Any organization that handles protected health information (PHI) must comply with HIPAA to safeguard the privacy and sensitivity of PHI. HIPAA enforcement is overseen by the Office of Civil Rights (OCR) within the Department of Health and Human Services (HHS). Read on to learn more about OCR HIPAA enforcement and how your organization can remain compliant.
What Does OCR HIPAA Enforcement Involve?
Since the OCR is a federal agency, OCR HIPAA enforcement relies on a framework of legally defined processes to ensure organizations within and adjacent to healthcare secure PHI.
To help you streamline your HIPAA compliance, this guide will cover:
- An overview of the OCR HIPAA enforcement process
- How the OCR processes HIPAA complaints
Beyond helping you safeguard the privacy of PHI, HIPAA compliance will help you avoid OCR HIPAA non-compliance violations—especially when optimizing compliance with a HIPAA partner.
OCR HIPAA Enforcement 101
Office of Civil Rights HIPAA enforcement—guided by the Enforcement Rule—breaks down the processes by which the OCR ensures that organizations within and adjacent to healthcare comply with the HIPAA Privacy and Security Rules. Compliance with the HIPAA Privacy Rule requires healthcare organizations to limit the use and disclosure of PHI, except when:
- Authorized in writing by the subject of the PHI
- Implementing the Privacy Rule’s permitted uses and disclosures
The HIPAA Security Rule requirements also guide the implementation of security controls to protect electronic PHI (ePHI) via three types of safeguards:
- Administrative safeguards streamline enterprise data security implementation.
- Physical safeguards secure access to physical locations containing ePHI.
- Technical safeguards outline the cybersecurity processes that protect the privacy of PHI.
Based on the requirements of the HIPAA Privacy and Security Rules, the OCR enforces HIPAA compliance via:
- Conducting investigations into complaints of HIPAA violations
- Performing audits to evaluate entities’ compliance with the HIPAA requirements
- Helping organizations streamline compliance efforts through education and outreach
During its investigations of HIPAA complaints, the HHS OCR may involve the Department of Justice (DOJ) in handling certain HIPAA criminal violations—especially those that significantly impact the privacy and sensitivity of PHI.
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What is the OCR HIPAA Complaint Process?
Before investigating HIPAA complaints as potential HIPAA violations, the OCR must follow a set of legally-defined criteria to review submitted complaints. Based on the OCR HIPAA intake and review criteria, submitted complaints are only reviewed as potential HIPAA violations if:
- The alleged HIPAA violation described in the complaint occurred within the past six years from the time of submission.
- The organization in potential violation of HIPAA is a covered entity under HIPAA. Covered entities include:
- Health plans (e.g., insurance plans, health insurance companies)
- Healthcare providers (e.g., hospitals, health clinics, individual provider practices)
- Healthcare clearinghouses (i.e., organizations that standardize non-standard data)
- Business associates of covered entities (e.g., healthcare billing and accounting companies, data analysis firms)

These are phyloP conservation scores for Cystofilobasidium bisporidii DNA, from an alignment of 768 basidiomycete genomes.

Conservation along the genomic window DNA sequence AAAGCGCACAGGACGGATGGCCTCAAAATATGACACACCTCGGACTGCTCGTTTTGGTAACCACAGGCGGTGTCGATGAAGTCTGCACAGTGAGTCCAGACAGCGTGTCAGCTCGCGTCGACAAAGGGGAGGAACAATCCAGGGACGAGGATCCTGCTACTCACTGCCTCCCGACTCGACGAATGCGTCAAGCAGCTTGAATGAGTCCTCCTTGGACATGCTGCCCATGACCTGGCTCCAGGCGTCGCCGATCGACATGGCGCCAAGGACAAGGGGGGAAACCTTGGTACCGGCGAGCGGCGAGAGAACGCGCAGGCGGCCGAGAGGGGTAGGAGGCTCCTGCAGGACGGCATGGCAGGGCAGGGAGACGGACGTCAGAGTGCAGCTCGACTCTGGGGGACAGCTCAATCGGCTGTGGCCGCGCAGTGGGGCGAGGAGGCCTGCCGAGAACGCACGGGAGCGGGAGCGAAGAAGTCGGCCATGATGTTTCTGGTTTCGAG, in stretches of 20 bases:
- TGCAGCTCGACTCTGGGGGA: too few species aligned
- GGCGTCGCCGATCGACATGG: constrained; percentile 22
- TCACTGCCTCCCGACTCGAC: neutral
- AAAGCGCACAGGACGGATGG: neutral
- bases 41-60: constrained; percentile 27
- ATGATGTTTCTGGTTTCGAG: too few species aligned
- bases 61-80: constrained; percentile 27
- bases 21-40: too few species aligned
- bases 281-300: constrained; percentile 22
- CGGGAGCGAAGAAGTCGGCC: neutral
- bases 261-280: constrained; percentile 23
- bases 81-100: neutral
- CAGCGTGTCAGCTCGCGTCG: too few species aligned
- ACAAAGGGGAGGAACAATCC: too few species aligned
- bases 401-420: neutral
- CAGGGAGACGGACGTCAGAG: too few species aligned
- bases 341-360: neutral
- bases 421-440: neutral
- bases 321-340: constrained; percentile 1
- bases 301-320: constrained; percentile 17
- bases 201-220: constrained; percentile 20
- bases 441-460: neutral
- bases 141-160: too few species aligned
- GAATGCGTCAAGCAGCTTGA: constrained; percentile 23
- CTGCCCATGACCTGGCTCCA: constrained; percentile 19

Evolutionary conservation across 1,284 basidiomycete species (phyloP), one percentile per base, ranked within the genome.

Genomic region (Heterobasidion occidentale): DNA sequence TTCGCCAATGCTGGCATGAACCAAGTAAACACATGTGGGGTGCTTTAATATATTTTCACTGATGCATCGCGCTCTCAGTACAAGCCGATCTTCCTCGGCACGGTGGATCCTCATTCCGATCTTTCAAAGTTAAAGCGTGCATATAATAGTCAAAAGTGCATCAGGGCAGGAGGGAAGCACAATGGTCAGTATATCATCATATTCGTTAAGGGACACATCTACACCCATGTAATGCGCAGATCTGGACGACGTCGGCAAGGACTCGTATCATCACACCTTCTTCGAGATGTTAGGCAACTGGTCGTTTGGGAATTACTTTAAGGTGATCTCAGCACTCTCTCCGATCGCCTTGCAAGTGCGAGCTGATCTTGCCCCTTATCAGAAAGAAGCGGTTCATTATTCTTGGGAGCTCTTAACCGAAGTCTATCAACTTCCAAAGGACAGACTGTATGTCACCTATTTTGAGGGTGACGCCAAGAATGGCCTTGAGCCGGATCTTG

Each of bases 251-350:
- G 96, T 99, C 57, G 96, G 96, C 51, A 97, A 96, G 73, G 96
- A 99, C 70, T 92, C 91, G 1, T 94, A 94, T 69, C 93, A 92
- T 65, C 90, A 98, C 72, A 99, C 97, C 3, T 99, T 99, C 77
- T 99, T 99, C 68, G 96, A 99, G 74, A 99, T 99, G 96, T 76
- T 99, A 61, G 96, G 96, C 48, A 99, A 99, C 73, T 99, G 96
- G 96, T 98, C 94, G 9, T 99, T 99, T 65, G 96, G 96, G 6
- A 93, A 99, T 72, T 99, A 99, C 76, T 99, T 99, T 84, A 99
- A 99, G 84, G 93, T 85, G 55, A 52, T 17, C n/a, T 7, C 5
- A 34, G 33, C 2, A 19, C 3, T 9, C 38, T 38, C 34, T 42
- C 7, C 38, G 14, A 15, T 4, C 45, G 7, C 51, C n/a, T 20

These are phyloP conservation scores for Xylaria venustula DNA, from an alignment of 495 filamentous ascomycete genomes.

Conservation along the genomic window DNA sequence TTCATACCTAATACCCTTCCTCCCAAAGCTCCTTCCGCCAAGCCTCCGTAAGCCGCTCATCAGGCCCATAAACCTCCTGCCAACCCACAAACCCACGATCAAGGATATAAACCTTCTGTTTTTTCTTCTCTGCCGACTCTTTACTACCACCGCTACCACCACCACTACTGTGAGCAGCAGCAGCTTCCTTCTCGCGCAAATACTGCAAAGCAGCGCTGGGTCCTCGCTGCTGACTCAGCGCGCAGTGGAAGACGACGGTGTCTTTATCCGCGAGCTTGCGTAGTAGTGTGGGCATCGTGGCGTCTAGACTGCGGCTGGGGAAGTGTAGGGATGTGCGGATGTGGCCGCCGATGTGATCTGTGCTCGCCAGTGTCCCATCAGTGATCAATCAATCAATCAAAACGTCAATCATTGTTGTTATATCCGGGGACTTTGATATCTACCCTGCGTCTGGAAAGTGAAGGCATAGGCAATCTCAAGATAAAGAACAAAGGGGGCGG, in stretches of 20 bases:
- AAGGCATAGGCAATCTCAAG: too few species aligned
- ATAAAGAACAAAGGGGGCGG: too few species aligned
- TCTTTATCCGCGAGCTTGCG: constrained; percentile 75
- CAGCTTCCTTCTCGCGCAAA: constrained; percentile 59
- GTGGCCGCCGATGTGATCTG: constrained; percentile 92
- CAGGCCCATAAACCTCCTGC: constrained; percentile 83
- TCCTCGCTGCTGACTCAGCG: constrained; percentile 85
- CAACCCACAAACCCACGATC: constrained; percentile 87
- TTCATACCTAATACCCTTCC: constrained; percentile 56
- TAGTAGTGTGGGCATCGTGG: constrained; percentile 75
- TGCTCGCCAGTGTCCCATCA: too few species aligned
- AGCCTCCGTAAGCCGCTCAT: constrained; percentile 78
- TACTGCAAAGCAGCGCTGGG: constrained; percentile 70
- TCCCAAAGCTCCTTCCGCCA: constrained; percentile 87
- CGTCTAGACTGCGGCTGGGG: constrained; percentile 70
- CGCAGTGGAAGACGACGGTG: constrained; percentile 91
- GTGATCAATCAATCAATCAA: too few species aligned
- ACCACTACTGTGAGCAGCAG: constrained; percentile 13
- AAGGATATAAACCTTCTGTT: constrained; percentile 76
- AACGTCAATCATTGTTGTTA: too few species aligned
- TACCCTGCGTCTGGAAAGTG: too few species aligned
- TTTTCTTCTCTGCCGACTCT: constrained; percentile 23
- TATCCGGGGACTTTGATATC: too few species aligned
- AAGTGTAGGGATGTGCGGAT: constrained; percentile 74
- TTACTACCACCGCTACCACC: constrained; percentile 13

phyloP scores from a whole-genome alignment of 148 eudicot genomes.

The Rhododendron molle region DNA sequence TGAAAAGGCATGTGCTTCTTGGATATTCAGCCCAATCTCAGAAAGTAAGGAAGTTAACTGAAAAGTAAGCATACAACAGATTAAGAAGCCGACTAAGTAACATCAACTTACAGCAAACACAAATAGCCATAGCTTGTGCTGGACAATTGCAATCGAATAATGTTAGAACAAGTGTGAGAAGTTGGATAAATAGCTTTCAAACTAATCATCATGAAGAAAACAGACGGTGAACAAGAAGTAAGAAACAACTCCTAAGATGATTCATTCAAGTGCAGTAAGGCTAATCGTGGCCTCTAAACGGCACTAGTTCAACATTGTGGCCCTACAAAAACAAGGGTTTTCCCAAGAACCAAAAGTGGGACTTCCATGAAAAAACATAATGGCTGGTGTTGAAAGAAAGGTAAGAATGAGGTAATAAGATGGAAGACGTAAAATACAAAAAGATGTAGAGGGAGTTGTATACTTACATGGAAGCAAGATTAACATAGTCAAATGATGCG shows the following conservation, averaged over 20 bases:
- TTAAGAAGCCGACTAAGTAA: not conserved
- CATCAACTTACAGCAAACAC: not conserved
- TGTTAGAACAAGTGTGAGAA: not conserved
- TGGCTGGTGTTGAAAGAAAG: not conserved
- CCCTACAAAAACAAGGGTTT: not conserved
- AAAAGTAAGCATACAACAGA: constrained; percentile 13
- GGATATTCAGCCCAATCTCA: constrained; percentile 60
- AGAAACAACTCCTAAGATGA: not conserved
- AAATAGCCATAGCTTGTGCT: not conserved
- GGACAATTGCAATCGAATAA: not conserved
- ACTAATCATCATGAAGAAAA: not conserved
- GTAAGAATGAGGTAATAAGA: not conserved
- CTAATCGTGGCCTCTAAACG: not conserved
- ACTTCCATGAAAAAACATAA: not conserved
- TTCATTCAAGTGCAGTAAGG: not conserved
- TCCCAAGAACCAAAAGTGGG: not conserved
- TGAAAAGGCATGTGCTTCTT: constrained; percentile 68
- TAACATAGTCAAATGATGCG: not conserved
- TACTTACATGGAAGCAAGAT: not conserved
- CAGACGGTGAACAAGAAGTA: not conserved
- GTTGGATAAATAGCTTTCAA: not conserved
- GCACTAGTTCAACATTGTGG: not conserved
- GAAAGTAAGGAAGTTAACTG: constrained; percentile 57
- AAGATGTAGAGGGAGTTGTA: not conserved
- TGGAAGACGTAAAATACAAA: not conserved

- The action described in the complaint (should it have actually occurred) violates the requirements listed in one or more of the HIPAA Rules.
- Complaints were submitted within 180 days of the affected party gaining knowledge of the HIPAA violation, except if there was good cause for not submitting the complaint within a reasonable time.
If and only if a HIPAA satisfies the above OCR HIPAA intake and review criteria, the OCR will proceed with investigating the alleged HIPAA violation—and potentially enforcing penalties.
The OCR security efforts also involve periodic audits of the compliance processes implemented by covered entities. Any organization that handles PHI should be prepared for an OCR audit at any time—underscoring the need to remain compliant with HIPAA year-round.
OCR Investigation of HIPAA Complaints
Once an OCR HIPAA complaint is accepted, the OCR investigates the alleged HIPAA violations via the following steps:
- First, the OCR notifies both the covered entity and the complainant of the investigation.
- Next, the OCR requests specific information about the alleged incident from both parties to conduct a fair investigation.
- Then, the OCR conducts an internal investigation using collected and reviewed evidence to assess compliance with HIPAA.
Should a covered entity be found in violation of compliance, the OCR attempts to resolve the case by requesting the covered entity to provide:
- Evidence of voluntary compliance
- A corrective action plan for compliance gaps
- A resolution agreement
Once resolved, the OCR will provide written notification of the resolution to both the complainant and the covered entity.
Typically, the OCR resolves most complaints via the processes outlined above. However, the OCR will report any complaints deemed to be potential criminal violations of HIPAA under 42 U.S.C. 1320d-6 to the DOJ for further investigation. It is critical for covered entities to comply with each step of the OCR HIPAA investigation to avoid costly non-compliance penalties.
Optimize HIPAA Compliance
Non-compliance with HIPAA leaves sensitive PHI at risk of loss or compromise if a data breach occurs. Any breakage of Privacy or Security Rule controls may qualify as a breach. The best way to avoid hefty OCR HIPAA non-compliance fines and penalties is to optimize your data security controls to HIPAA standards—securing sensitive PHI against cybersecurity risks.
To learn more and get started with optimizing HIPAA compliance, contact RSI Security today!